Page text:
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Thread: New Setup: Borax, SWG, Overall Balance

  1. Back To Top    #1

    Join Date
    Apr 2007
    Location
    Marietta, GA & Blue Mountain Beach, FL
    Posts
    10

    New Setup: Borax, SWG, Overall Balance

    I've just completed my initial setup of a SWG system with Borax and would appreciate feedback on the current measurements and any recommended changes:

    FC = 5 (am still adjusting but plan to keep around 5 ppm because of unpredictable heavy bather loads.)
    CC = 0
    pH = 7.7
    CA = 100 (TA corrected for CYA)
    CH = 340
    CYA = 65 (planning to ease this up to 70)
    Borates = 45 (as best as I can read the test strips)
    NaCl = 3200 ppm
    Temp = 85

    According to ChemGeek's spreadsheet, the Calcite Saturation Index comes out at 0.00. Is this too good to be true, or am I missing something that needs to be adjusted? Also, I've read some discussion between ChemGeek and Waterbear about some advantages to moving CA a bit lower. Any thoughts on that?

    Thanks for all the work you pioneers have done and reported here and on the Pool Forum!!
    Chuck
    16,000 gallon gunite/plaster, Pool Pilot Digital SC-60, Pentair UltraFlow 1 HP pump, Pentair Tagelus TA 60 filter, Polaris 280

  2. Back To Top    #2

    Join Date
    Apr 2007
    Location
    Ft Lauderdale, Florida
    Posts
    1,455
    Keep an eye on your chlorine level and adjust the output of the Pool Pilot so as to maintain a steady FC residual.
    The rest of your chems look fantastic!
    Thanks for selecting Pool Pilot.
    Sean Assam - Sean@teamhorner.com
    National Accounts and Commercial Products Manager
    AquaCal Heat Pumps www.aquacal.com
    AutoPilot Salt Chlorine Generators www.autopilot.com

  3. Back To Top    #3
    Guest
    Lowering your corrected alkalinity (I assume this is what you meant by CA although it is usually referred to as corrected TA) might help you achieve better pH stability and less acid useage. If you are going to do this don't bother with the correction and just lower the uncorrected TA to about 80 ppm. Since your calcium is at 340 ppm you might even try going as low as 70 ppm. Don't worry too much about the saturation index. It really is only a rough guide for pools since it was developed for closed systems. It can give you a rough indication of scaling properites but it has been found fairly useless in predicting corrosivenss. The main variable in the forumla for the SI that has the greatest impact on scaling is the pH so if you keep that from climbing you should not have any problems.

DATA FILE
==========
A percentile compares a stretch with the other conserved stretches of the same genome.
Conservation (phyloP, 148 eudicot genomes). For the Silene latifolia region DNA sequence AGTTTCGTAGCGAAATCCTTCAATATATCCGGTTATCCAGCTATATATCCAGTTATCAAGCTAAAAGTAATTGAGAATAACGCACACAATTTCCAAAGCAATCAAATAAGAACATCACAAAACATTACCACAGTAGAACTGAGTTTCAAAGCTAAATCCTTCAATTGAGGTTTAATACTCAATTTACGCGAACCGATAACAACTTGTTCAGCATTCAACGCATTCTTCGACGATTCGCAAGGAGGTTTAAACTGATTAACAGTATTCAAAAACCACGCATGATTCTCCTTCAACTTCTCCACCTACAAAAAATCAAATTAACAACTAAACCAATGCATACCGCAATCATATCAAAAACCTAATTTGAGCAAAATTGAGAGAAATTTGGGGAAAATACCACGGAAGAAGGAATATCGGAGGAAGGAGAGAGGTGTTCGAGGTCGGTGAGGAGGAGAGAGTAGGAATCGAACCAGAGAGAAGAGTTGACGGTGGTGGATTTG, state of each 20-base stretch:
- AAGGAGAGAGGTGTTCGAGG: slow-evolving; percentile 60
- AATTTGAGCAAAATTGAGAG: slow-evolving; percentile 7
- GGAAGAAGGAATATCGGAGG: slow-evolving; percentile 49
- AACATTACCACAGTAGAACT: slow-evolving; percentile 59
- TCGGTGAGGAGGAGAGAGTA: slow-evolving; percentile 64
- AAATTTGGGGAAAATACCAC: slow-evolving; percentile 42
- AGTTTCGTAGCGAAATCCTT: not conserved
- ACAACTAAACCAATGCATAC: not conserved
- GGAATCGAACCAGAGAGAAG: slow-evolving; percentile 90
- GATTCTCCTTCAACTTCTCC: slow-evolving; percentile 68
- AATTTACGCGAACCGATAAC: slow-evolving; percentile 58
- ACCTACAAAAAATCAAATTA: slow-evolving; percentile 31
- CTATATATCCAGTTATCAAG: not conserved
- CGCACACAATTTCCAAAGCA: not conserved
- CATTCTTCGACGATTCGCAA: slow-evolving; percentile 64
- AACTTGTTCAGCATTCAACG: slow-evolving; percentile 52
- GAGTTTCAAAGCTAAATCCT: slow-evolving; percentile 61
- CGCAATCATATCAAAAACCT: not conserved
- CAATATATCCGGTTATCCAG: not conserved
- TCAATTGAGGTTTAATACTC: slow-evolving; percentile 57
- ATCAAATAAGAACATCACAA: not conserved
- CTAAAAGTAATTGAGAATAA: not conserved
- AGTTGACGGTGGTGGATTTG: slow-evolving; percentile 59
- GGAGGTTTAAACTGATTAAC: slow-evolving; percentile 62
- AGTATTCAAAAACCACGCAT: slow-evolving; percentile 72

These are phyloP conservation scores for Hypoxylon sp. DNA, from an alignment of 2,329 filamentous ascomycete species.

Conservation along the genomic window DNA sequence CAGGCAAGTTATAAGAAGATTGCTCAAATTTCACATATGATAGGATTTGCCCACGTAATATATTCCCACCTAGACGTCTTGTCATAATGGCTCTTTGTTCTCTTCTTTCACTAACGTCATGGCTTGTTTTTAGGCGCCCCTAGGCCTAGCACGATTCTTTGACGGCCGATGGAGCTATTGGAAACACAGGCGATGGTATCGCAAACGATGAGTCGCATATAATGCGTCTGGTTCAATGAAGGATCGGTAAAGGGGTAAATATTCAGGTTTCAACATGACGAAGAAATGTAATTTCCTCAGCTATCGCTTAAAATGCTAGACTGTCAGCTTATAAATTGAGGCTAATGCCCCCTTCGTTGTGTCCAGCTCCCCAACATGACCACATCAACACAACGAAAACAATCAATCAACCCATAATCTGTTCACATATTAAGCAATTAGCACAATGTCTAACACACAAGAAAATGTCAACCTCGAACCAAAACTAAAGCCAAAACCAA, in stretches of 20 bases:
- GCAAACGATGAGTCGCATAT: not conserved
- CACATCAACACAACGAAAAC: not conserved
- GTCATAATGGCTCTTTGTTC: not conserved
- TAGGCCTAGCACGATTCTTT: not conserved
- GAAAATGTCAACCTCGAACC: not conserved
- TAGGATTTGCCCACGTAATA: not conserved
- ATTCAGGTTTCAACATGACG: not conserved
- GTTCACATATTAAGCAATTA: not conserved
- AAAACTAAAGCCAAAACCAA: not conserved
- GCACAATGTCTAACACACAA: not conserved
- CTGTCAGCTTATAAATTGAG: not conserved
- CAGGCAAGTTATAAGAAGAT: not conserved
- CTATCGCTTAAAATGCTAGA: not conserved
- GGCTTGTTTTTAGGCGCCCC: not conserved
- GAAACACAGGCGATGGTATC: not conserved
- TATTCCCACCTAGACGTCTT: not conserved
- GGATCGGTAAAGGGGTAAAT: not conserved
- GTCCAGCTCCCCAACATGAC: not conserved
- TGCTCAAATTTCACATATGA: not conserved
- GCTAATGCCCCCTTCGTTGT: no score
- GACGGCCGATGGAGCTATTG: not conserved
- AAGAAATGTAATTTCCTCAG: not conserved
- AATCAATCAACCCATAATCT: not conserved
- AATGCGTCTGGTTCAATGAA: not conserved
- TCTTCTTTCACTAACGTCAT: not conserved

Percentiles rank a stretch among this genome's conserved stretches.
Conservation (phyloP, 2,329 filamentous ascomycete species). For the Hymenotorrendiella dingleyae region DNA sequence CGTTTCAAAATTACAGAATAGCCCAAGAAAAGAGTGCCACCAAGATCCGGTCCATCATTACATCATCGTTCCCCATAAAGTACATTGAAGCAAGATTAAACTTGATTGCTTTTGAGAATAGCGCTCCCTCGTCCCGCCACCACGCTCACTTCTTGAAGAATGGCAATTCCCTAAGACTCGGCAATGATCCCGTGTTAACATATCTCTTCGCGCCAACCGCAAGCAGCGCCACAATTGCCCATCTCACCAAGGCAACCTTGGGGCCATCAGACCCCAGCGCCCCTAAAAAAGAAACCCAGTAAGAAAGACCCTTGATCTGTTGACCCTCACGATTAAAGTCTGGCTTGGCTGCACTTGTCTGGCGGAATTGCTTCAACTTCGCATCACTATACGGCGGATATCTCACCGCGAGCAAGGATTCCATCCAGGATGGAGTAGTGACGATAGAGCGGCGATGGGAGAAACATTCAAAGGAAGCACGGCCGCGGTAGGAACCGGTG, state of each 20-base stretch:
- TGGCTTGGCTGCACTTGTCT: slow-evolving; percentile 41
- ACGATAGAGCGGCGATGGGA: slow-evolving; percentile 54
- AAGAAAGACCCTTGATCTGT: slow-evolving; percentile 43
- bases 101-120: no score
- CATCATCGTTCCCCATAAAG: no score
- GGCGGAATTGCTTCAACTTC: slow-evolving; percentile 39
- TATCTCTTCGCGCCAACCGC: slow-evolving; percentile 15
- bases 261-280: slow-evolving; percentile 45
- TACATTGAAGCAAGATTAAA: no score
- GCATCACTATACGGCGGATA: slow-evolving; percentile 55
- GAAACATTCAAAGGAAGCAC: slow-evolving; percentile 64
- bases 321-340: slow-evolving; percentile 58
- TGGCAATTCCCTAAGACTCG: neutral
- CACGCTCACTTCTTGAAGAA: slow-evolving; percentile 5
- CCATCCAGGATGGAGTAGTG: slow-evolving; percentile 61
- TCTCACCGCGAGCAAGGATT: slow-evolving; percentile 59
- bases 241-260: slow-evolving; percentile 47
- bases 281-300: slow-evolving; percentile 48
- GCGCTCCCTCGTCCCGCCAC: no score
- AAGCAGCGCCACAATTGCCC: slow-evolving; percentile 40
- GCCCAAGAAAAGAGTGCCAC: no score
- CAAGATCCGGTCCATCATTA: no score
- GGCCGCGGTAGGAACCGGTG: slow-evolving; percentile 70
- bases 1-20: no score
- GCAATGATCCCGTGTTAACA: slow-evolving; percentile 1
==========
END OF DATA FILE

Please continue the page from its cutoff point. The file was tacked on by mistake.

Borates are fine. The strips are not the easest thing to read but if you are in the 30-50 ppm range they will do the job.

  4. Back To Top    #4

    Join Date
    Apr 2007
    Location
    Marietta, GA & Blue Mountain Beach, FL
    Posts
    10
    Waterbear, thanks for the feedback on alkalinity; I hoped you might chime in on this. I got the CA (carbonate alkalinity) nomenclature from Ben's Step-by-Step Guide to lowering alkalinity. I presumed that it's the same as corrected TA. If I take TA down to 80 that would equate to a corrected TA of about 55. That seems quite low, but I'll trust you and ChemGeek if you say it's OK. And I would like the benefit of improved pH stability and lower acid usage.

    Is the Bleach Calc pH calculator valid/accurate for the amount of acid required to go from my current pH of 7.7 to 7.0? And I presume I should follow Ben's guide which says to lower the pH in steps, not all at once.
    Chuck
    16,000 gallon gunite/plaster, Pool Pilot Digital SC-60, Pentair UltraFlow 1 HP pump, Pentair Tagelus TA 60 filter, Polaris 280

  5. Back To Top    #5
    Guest
    carbonate alkalinity is actually usually abbreviated kH which stands for carbonte hardness (it's actually a German abbreviation) and has nothing to do with water hardness. Carbonate alkalinity would be your uncorrected alkalinity since it is referring to the alkalinity from the carbonates and the bicarbonates in the water and not from other sources such as isocyanurates (from your CYA) or borates.

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